Against the machine

Imagine the majority of adults presented in The Little Prince, or similar stories seemingly intended for children.

These adults aren’t presented as wise, thoughtful individuals. They are bureaucratic busybodies, foolishly caught up in their own self-importance and misguided sense of decorum.

A king with no subjects, a businessman who claims ownership of the stars, a geographer so brimming with theory he never has the time to explore. These are the absurd caricatures of the priorities of adult life. Intended, presumably, to remind us not to slip into such self-indulgence.

It’s easy to see such characters and mock their foolishness. I’d never let myself become like that, my young self would proclaim. The System may want me to be that, the Man may want me to be that, but I would never let myself go – I’d never let it be beneath my dignity to climb a tree, to borrow a phrase from Peter Pan.

But even as it’s easy to mock these caricatures, as a grown up living in the grown up world and dealing with grown up life – it’s just as easy to rationalize this behavior.

Well, no, you see, I can almost hear myself explaining, I have to light the lamp at night and extinguish the lamp during the day. It’s very important I do this – otherwise there’d be no light at night, you see?

And if someone innocently protested that I lived on an asteroid with 30 seconds of day and 30 seconds of night, in my little world of importance and facts and habits – I can easily imagine exclaiming back, Well, no, you see, I have to light the lamp at night and extinguish the lamp during the day…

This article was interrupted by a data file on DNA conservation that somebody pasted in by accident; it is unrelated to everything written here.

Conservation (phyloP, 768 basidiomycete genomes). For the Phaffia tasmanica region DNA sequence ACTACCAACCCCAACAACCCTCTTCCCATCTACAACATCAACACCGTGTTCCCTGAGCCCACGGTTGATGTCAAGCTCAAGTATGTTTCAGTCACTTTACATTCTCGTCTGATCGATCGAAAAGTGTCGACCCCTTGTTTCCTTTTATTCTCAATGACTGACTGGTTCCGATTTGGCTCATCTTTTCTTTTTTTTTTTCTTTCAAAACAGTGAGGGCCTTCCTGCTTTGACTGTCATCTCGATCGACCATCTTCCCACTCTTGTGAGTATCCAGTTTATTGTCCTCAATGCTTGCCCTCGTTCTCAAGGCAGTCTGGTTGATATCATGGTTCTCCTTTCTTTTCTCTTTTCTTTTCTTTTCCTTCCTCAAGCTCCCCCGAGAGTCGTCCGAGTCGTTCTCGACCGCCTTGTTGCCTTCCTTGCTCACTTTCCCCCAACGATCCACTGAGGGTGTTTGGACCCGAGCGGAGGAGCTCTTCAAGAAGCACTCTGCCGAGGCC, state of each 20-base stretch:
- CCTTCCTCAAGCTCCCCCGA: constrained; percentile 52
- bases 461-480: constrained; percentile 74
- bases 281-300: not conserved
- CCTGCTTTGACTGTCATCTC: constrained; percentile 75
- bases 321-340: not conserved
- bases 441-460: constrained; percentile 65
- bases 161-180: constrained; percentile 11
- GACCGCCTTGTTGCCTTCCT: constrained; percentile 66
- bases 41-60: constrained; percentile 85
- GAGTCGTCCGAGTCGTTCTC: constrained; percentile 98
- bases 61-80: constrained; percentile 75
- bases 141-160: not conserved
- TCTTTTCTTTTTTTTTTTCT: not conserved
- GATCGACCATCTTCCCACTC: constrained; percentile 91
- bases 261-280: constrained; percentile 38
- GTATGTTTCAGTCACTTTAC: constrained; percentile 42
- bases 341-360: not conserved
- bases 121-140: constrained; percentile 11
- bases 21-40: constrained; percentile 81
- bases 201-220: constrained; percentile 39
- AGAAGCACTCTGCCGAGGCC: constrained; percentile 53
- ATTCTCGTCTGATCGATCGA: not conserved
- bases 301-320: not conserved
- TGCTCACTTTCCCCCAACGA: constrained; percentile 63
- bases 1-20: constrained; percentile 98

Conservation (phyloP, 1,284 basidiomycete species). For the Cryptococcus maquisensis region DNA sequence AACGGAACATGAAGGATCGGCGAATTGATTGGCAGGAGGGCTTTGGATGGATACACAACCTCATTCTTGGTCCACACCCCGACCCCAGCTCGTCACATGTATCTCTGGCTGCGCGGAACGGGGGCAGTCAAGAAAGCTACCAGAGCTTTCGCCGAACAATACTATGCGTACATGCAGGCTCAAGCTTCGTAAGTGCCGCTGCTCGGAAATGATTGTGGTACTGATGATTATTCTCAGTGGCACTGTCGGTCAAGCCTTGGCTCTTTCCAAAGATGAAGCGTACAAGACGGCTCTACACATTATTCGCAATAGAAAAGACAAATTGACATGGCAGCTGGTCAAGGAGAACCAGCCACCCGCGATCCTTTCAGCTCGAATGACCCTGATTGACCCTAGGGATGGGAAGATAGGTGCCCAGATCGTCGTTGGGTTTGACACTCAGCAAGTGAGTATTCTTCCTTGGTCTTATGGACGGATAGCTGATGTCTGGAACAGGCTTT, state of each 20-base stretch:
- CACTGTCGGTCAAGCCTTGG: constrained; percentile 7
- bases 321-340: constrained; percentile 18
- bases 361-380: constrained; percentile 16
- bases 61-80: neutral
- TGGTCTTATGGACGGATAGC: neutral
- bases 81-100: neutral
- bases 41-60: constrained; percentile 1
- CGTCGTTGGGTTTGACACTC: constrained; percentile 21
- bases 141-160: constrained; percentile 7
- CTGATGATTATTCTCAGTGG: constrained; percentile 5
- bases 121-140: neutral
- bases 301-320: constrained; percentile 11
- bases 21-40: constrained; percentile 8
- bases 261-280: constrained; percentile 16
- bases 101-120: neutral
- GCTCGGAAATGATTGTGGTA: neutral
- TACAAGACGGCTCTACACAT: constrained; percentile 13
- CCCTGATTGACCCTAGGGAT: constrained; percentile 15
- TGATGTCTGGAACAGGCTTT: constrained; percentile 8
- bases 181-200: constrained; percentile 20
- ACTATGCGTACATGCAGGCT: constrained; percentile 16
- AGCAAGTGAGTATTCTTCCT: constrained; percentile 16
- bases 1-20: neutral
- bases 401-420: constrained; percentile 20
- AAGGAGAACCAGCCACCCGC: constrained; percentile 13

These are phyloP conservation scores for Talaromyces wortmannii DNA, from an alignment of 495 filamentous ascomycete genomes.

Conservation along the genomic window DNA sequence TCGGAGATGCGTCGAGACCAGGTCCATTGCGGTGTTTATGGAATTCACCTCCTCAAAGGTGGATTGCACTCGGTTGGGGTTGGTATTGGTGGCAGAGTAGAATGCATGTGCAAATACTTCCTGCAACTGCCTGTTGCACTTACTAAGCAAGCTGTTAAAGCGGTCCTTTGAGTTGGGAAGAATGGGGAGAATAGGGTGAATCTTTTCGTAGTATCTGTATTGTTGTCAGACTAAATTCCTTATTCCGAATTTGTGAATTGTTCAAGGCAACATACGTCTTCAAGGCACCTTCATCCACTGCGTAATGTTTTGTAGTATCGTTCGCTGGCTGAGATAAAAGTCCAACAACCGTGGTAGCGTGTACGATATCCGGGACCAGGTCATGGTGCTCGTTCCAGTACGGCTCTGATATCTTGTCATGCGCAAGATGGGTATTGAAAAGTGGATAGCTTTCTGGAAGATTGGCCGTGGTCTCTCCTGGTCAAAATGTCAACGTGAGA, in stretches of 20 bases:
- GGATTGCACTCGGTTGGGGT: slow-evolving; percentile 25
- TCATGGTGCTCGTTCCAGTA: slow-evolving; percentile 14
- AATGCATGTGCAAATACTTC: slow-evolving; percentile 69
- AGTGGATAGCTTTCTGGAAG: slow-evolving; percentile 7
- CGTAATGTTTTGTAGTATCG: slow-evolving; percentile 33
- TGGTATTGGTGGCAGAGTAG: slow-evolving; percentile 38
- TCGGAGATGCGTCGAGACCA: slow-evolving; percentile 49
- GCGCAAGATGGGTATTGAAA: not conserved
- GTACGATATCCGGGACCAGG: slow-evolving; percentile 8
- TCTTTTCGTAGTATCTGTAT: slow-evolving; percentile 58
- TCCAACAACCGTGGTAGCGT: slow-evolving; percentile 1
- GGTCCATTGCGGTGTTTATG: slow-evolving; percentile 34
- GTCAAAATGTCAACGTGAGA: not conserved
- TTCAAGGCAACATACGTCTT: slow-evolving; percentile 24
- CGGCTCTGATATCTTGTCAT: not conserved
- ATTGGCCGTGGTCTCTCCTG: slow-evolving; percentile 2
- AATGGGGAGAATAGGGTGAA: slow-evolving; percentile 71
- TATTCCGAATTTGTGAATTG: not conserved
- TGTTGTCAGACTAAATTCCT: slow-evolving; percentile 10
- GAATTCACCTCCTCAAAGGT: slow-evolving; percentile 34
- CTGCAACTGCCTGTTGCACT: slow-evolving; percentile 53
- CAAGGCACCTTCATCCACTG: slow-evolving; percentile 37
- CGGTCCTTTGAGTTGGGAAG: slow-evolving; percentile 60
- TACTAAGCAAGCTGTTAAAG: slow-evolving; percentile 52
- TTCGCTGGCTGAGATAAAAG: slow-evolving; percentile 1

I certainly hope I am not so far gone, but it strikes me that I cannot possibly both live my own life and simultaneously have an outsider’s perspective on whether my justifications are absurd.

When children complain, when young people push back, when those not considered full-access adults critique the system they have been so intentionally left out of – it’s easy for adults, those within the system, to nod and smile and tell themselves, well, no, you see…

It’s easy to tell yourself that you are right and they are foolish and that it’s really, really important you light this lamp, then extinguish it, then light it again.

If only they were important enough to understand.

That’s not to say that all children are wise and all adults are foolish. No, no, we are all fools in our own ways, I suppose.

But, indeed, I knew things in my youth that I do not know now. Just as I know things now I did not know in my youth.

I don’t have a time machine to give advice to my seven-year-old self, but I do have the ability to give advice to other seven-year-olds.

And, alas, I don’t have the ability to get advice from my seven-year-old self. To know how I would judge myself now from the perspective of when I was seven or seventeen.

But I do have the ability to get advice from other seven-year-olds, or seventeen-year-olds, or really any other age you can imagine.

They may find my life absurd. They may not. I may be tempted to nod and smile and tell myself, well, no, they don’t understand, they are too young…

But, really, if I were wise, I would stop my lamp lighting for a moment to really listen to their ideas. I would consider their opinions and criticize my justifications and really think about what they had to say.

And with any luck, I may just see that there is indeed wisdom in their words.

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